1998 bay Thoroughbred mare
registered Name:Phenomenal Times
type of Rescue: Owner surrender
intake date: 10/4/17
adoption date: 4/16/18
length of time with SAFE 6 months
Adopted by Humanity for Horses Sanctuary, Mt Shasta CA
Belle and her daughter Aurora were surrendered to SAFE by their owner who was no longer able to take care of them. Belle raced in the PNW as a 2‐ and 3‐year old, and retired with a record of 1 win and 1 second in 11 starts. After the track, Belle went on to have a career as a sport horse and was ridden extensively, but by the time she came to SAFE, she’d been idle for about ten years. She was bred and produced a filly foal and the two mares were never separated. As a result, they were dangerously herd bound. When we started working with Aurora, we discovered other dangerous behaviors and were extremely close to having her euthanized. But Humanity for Horses offered to take both Belle and Aurora and allow them to remain together at their northern California sanctuary. The girls receive all the care they need, but they will never be separated or asked to do anything more than happy, healthy horses.
Read Belle and Aurora’s story below!
In journalism school, they say “don’t bury the lead,” so I’ll come right out with it: Aurora and Belle are being adopted together to a Thoroughbred sanctuary in northern California. They will live the rest of their lives, together, with nothing expected of them but to be horses. The sanctuary is called Humanity for Horses and already houses about 150 Thoroughbreds on 115 acres near Mt Shasta. We are beside ourselves with joy and relief.
Aurora has been a troubling horse since she arrived at SAFE. Being tall, healthy, and sound, we had high hopes of being able to start her under saddle and help her become a fine riding horse for some lucky adopter. The first indication of trouble was the extreme herd‐boundness she and her dam Belle exhibited toward one another. Aurora in particular would completely melt down if she could not see Belle. This is a big horse, and such behavior can be very dangerous.
The second indication was during one of her first groundwork sessions with Terry. Working in hand on a 15′ lead rope, she suddenly reared up and struck out at Terry, repeatedly, demonstrating some unusual aggression under reasonably calm circumstances.
The next incident took place a few weeks later. Jolene was working with Aurora, and asked her to lift her left front foot, just like you would if you were going to pick her hoof. Aurora suddenly snaked her head around and tried to bite Jolene, who fortunately was able to get out of the way in time. But again, it was an unusual level of aggression during a very calm moment.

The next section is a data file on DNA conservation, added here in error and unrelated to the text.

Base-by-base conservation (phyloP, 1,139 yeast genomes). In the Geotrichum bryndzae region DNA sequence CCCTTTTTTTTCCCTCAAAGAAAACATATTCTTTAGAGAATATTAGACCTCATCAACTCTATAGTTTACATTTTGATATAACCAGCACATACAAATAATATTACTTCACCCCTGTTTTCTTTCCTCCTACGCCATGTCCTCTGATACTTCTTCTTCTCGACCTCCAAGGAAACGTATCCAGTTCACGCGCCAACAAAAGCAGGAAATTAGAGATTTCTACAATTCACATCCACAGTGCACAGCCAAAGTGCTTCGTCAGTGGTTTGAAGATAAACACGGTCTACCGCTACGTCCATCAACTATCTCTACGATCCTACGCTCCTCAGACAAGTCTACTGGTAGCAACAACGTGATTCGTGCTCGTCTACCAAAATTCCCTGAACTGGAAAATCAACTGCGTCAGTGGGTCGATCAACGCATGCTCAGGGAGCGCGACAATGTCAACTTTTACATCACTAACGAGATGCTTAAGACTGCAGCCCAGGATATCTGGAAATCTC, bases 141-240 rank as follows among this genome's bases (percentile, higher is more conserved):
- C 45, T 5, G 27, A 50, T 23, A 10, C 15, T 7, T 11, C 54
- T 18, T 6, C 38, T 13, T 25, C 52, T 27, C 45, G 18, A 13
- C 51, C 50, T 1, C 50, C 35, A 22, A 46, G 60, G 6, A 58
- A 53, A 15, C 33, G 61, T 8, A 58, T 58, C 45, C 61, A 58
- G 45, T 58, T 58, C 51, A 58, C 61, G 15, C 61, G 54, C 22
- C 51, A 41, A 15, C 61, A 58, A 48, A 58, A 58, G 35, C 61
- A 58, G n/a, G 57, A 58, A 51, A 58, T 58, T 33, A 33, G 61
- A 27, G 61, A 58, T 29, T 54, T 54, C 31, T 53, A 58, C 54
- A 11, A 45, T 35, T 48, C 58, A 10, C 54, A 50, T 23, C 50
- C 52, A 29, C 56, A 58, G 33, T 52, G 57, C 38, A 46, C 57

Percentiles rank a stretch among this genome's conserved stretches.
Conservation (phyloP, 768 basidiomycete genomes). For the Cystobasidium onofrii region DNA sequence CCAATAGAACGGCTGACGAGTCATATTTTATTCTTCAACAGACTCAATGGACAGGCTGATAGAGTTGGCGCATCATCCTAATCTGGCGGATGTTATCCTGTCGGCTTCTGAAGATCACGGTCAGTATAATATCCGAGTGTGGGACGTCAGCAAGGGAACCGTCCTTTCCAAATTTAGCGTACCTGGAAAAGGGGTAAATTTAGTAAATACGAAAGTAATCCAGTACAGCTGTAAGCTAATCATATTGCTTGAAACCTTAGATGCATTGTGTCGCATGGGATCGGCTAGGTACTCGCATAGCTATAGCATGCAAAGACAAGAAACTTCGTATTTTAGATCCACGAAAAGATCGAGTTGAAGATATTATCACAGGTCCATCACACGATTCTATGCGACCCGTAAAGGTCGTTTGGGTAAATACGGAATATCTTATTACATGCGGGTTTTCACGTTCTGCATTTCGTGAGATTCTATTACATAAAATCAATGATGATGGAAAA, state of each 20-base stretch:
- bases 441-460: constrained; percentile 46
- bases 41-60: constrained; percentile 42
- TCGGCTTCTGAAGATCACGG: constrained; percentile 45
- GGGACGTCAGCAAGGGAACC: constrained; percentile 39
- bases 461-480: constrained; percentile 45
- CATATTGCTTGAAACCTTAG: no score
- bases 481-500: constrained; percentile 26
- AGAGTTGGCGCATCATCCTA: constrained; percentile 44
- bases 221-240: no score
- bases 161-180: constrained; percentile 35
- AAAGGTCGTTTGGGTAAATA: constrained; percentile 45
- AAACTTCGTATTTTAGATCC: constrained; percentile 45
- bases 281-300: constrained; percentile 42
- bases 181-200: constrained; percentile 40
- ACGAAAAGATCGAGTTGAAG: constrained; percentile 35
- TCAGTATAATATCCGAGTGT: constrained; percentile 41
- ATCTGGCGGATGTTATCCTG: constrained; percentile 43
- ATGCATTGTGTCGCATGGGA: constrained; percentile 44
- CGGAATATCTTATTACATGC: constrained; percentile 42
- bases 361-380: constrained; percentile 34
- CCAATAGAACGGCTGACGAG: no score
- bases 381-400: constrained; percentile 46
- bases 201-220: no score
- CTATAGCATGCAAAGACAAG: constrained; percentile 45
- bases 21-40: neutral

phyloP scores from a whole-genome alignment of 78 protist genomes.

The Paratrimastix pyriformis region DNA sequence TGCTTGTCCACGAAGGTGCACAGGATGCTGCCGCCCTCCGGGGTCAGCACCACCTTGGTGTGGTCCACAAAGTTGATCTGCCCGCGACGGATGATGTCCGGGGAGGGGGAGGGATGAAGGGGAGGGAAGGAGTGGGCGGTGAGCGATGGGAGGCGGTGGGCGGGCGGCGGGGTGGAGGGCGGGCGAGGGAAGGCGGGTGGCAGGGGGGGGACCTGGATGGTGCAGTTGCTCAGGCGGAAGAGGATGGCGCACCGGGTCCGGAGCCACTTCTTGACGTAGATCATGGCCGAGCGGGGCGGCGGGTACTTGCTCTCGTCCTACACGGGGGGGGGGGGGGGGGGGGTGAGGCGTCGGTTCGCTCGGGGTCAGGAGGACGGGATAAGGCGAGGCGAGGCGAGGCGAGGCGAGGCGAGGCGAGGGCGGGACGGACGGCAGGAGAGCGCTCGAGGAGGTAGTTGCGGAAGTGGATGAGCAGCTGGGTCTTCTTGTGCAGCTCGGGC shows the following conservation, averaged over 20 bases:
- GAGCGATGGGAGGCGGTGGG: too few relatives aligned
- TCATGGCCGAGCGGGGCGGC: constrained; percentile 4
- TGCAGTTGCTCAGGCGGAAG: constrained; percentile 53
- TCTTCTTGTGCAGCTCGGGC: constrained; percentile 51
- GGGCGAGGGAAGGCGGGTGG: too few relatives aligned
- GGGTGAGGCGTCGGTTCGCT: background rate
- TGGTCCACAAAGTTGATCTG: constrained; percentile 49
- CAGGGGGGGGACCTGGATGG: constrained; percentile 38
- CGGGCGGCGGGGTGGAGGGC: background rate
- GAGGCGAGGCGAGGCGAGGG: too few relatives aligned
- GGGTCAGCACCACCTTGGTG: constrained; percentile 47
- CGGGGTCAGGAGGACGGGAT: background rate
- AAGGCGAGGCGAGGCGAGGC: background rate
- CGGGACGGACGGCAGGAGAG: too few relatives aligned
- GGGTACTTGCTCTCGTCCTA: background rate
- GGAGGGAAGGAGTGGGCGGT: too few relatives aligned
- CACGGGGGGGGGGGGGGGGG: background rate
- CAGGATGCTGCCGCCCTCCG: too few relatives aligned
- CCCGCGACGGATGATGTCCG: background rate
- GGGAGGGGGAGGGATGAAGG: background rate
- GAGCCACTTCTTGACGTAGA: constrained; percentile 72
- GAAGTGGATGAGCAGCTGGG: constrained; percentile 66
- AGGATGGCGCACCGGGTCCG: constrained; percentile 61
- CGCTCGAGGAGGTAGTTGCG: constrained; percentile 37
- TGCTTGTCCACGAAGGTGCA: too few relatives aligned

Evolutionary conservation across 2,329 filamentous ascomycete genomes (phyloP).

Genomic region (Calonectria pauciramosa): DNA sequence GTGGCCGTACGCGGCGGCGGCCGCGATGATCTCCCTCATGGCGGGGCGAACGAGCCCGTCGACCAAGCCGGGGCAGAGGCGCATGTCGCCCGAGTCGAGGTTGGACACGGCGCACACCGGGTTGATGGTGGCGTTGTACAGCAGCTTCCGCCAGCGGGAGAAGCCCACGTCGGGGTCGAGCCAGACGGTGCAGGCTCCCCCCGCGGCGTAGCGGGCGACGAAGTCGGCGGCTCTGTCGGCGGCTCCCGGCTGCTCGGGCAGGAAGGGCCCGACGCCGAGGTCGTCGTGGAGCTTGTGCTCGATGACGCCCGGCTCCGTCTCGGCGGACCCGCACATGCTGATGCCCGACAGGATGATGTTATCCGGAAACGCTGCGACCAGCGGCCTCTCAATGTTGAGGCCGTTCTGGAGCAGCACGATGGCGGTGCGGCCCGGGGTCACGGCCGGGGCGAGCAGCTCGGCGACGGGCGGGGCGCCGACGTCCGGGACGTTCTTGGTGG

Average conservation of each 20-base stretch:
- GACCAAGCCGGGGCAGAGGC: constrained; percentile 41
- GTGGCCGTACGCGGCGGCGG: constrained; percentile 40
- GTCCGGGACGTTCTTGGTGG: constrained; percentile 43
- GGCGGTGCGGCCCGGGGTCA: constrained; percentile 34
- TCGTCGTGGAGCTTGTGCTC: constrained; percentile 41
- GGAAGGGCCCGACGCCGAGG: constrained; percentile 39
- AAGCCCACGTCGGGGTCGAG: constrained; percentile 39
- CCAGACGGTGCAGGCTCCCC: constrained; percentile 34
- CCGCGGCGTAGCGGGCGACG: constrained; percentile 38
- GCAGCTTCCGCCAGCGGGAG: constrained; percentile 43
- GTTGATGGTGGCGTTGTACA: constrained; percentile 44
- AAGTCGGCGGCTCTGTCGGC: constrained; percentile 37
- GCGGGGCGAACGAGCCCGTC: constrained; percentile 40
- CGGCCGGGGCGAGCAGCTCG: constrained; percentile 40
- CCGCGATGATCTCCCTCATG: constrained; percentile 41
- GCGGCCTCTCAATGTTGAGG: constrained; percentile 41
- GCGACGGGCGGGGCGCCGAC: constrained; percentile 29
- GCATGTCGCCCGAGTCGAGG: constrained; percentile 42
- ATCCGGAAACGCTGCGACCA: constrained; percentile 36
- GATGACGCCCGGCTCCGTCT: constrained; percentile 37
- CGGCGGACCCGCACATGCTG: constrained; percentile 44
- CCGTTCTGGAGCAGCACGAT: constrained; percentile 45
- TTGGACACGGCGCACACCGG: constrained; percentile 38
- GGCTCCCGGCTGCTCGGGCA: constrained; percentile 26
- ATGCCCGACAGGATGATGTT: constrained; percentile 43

Both Terry and Jolene are experienced horsewomen who were being careful and alert in her presence. And they’ve both dealt with plenty of “marish” mares over the years. But most angry or upset mares “show their cards” with pinned ears and swishing tails when they think about acting out. Aurora’s attacks came out of nowhere. She’d been handled gently but fairly by experienced staff and volunteers at SAFE, taking her in and out of turnout, and for the most part her behavior had been fine. But in these circumstances, she was always moved in and out of the barn with Belle, and nothing much was being asked of her besides walking respectfully with her handler, something she is quite able to do. Normal handling, she is fine, a typical Thoroughbred. But when she feels pressured…she can strike out. There’s no warning.
A few weeks ago, Aurora was hauled over to Ellensburg for a short consultation with Joel Conner. On the second day of this visit, Joel approached Aurora’s left side and she attacked him, knocking him to the ground and tearing the back off his thick winter coat. Joel is a kind and capable horseman with years of experience, good instincts, and superior reflexes. And had he not been wearing a thick coat he would have be severely injured. The attack came out of nowhere, and it was the third strike against Aurora.
This lovely mare, whose normal demeanor is kind and gentle, came to us with some severe emotional trauma that likely took place when she was very young. Someone did this to her. Since her attack on Joel, we have been dealing with the harsh reality that we would have to put Aurora down. Not being able to help them all is part of rescue, and there are always going to be hard choices that have to be made. It never stops. Still, the heartbreak we felt for Aurora was so painful. But through the tears and the guilt and the pain, we knew that if someone got hurt…knowing what we knew…it would end us. SAFE would be over. It was not a risk we could take.
In order to satisfy ourselves that we’d tried everything, I reached out to every Thoroughbred Aftercare Alliance accredited sanctuary from here to Texas. I explained the situation in detail and said that we were prepared to do the right thing, but I just had to ask…could they take her, knowing she was dangerous, and keep her safe? One after another, the responses came back… each one kind and sympathetic, but apologetic. No one could offer her a place. Every single one told me that euthanization was the only option.